Reports: HSBC suspends responsible investing head after controversial climate speech

HSBC has suspended its global head of responsible investing Stuart Kirk following a presentation he gave last week, in which he argued investors need not worry about climate change risks.

According to the FTKirk was suspended over the weekend pending an internal investigation, although HSBC has declined to comment.

The move comes following a speech Kirk gave at an FT Moral Money event on 19 May, in which Kirk bemoaned that throughout his financial career there has always been “some nutjob telling me about the end of the world”.

“What bothers me about this one is the amount of work these people make me do,” he said.

Kirk also asked: “Who cares if Miami is six meters under water in 100 years? Amsterdam has been six meters under water for ages and that is a really nice place. We will cope with it.”

Senior executives have been eager to distance themselves from Kirk’s speech, despite the theme and content of the speech having reportedly been agreed internally by HSBC before it was given.

Posting on LinkedIn, group chief executive of HSBC Noel Quinn said he did “not agree at all” with Kirk’s speech, adding that his comments were “inconsistent with HSBC’s strategy and do not reflect the views of senior leadership.”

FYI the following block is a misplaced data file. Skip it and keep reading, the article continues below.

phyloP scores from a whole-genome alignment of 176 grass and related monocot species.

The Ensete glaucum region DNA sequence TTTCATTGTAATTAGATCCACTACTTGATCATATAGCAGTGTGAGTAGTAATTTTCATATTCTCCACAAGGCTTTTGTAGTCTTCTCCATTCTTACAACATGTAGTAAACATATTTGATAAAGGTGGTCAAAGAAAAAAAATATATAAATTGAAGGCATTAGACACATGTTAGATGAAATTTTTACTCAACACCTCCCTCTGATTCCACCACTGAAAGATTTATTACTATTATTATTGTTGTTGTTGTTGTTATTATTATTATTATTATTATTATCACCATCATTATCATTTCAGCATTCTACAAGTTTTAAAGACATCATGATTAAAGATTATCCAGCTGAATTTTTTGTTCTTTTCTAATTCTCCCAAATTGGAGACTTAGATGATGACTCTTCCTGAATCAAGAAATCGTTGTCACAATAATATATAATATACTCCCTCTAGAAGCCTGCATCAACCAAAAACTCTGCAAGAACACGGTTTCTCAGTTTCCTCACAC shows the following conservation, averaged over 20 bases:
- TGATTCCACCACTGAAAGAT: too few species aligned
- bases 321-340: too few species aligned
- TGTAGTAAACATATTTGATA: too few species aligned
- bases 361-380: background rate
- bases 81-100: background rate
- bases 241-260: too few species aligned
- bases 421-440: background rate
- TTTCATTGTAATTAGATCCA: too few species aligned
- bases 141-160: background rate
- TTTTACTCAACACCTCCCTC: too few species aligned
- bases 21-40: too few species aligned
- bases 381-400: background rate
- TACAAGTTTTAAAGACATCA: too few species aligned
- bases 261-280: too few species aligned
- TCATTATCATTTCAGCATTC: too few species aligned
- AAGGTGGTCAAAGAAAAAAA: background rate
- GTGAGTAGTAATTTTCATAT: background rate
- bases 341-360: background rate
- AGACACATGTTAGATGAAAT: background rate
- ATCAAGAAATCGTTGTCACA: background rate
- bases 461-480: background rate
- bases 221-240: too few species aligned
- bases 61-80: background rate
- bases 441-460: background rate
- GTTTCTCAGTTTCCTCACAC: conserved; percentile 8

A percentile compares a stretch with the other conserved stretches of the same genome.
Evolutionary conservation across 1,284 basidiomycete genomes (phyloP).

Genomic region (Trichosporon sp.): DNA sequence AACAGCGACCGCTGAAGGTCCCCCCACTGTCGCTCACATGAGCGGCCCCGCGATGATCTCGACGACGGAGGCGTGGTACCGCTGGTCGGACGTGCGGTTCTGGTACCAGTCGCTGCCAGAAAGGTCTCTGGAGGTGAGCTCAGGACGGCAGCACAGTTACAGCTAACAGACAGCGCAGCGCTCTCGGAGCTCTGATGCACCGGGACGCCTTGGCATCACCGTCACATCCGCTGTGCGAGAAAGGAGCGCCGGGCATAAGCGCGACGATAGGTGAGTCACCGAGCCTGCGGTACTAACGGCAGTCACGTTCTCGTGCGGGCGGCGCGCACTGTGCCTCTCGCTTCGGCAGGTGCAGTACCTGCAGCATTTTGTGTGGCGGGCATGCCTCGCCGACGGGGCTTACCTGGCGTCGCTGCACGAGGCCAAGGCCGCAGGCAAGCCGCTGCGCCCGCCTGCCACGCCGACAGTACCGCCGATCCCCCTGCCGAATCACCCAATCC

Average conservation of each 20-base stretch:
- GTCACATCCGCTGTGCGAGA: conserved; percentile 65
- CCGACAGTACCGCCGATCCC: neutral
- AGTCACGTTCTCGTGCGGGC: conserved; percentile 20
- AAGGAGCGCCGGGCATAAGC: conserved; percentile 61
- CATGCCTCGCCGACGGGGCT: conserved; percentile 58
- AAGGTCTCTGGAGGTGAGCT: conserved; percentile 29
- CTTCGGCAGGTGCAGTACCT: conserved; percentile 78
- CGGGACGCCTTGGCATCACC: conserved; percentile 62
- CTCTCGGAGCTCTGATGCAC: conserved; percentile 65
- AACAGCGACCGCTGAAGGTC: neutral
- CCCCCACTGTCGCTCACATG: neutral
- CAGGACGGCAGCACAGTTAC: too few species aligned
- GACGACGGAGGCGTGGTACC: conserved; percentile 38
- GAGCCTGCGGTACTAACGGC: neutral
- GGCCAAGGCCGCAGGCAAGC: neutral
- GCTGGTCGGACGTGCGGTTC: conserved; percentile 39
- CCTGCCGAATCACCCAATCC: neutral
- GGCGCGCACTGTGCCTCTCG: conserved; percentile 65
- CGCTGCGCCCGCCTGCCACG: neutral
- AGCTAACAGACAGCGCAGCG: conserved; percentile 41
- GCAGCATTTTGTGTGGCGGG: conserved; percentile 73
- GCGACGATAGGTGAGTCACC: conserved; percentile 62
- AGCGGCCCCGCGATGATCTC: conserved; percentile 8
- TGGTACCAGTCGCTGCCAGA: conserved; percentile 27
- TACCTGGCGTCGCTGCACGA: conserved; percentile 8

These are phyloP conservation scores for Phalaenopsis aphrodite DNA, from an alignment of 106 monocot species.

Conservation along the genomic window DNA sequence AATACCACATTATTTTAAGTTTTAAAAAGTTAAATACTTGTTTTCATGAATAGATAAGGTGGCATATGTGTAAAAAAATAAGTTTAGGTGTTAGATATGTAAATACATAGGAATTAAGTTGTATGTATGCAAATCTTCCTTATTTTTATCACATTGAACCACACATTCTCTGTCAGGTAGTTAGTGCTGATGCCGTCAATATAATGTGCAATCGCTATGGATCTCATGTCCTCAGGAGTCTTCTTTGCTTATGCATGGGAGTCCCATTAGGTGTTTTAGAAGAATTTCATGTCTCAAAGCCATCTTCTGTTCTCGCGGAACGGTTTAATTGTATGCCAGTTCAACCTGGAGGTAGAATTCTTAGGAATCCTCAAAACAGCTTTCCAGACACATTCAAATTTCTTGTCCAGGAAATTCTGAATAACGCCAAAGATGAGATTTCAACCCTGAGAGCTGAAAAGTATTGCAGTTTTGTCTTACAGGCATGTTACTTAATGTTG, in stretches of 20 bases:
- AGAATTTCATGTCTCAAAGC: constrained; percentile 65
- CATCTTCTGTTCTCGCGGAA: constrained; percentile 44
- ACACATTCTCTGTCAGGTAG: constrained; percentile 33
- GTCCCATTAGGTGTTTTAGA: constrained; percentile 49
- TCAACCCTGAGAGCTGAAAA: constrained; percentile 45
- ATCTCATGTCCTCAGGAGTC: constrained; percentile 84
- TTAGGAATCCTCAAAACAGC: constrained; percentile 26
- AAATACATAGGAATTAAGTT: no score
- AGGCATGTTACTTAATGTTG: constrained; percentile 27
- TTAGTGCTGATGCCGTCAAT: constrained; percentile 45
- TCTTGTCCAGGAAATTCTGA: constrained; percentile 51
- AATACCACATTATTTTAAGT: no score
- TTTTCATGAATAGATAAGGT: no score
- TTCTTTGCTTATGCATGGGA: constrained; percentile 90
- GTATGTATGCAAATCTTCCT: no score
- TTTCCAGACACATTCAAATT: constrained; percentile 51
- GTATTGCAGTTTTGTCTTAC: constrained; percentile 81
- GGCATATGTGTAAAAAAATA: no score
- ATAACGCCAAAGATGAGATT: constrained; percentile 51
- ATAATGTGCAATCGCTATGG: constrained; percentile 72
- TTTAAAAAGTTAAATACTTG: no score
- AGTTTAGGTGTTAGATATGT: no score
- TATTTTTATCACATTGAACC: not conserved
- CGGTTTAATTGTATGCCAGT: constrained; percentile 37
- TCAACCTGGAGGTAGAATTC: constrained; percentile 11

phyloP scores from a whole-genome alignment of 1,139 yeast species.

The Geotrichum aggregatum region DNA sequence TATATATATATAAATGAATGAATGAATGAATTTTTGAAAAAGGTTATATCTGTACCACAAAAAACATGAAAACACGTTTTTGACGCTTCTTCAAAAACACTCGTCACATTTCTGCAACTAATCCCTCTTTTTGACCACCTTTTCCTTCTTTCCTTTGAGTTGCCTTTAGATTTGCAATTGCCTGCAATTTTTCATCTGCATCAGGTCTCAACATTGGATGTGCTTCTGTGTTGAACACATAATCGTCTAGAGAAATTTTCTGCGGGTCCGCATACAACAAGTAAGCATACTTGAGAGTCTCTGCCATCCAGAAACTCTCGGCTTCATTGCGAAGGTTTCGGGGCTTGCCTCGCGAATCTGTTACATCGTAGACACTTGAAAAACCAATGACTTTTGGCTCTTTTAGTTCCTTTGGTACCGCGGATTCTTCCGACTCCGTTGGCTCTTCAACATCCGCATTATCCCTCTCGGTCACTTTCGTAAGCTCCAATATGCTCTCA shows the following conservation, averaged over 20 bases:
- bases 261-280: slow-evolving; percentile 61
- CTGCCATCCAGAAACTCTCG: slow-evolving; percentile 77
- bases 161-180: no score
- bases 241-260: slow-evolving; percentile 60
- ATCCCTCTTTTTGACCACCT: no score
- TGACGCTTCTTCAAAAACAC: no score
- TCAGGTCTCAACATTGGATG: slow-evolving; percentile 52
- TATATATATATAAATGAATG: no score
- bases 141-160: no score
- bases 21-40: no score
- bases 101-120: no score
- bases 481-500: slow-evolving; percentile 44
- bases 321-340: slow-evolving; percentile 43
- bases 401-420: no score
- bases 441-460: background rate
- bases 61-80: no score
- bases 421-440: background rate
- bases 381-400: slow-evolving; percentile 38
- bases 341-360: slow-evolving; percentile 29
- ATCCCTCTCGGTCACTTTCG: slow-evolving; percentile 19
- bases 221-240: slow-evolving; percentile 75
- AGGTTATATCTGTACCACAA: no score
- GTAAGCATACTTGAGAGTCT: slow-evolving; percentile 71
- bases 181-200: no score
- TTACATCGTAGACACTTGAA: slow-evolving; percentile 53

He said the firm’s ambition was to be “the leading bank supporting the global economy in the transition to net zero” and remained “fully committed to a net zero future”.

Nuno Matos, chief executive of wealth and personal banking at HSBC, said he was in “complete agreement” with Quinn, adding the transition to net zero was of utmost importance to the firm.

In the initial wake of the speech, chief executive of HSBC Global Asset Management Nicolas Moreau told Investment Week that Kirk’s remarks “do not reflect the views of HSBC Asset Management nor HSBC Group in any way”.

He added that climate change was “one of the most serious emergencies facing the planet” and HSBC was committed to a sustainable future.

Kirk’s comments prompted widespread anger among climate campaigners and green business figures.

Beau O’Sullivan, senior campaigner on the Bank on our Future campaign, said that while Kirk had now been suspended, the affair still “opens up a new can of worms for HSBC”.

“The bank must now explain how such offensive and inaccurate comments were signed off, to what extent other senior execs share Kirk’s views, and what sort of culture HSBC is breeding that allowed the comments to pass unchallenged,” he said. “There is more than one Stuart Kirk in the woodwork, given the bank’s level of fossil fuel financing.

“More broadly, this is another massive smirch on HSBC’s reputation on climate which it’s been at pains to burnish recently. Investors and customers should rightly question and scrutinise the bank’s promises on climate, including its upcoming oil and gas policy, not forgetting that HSBC is facing potential action by the advertising regulator over greenwashing.”

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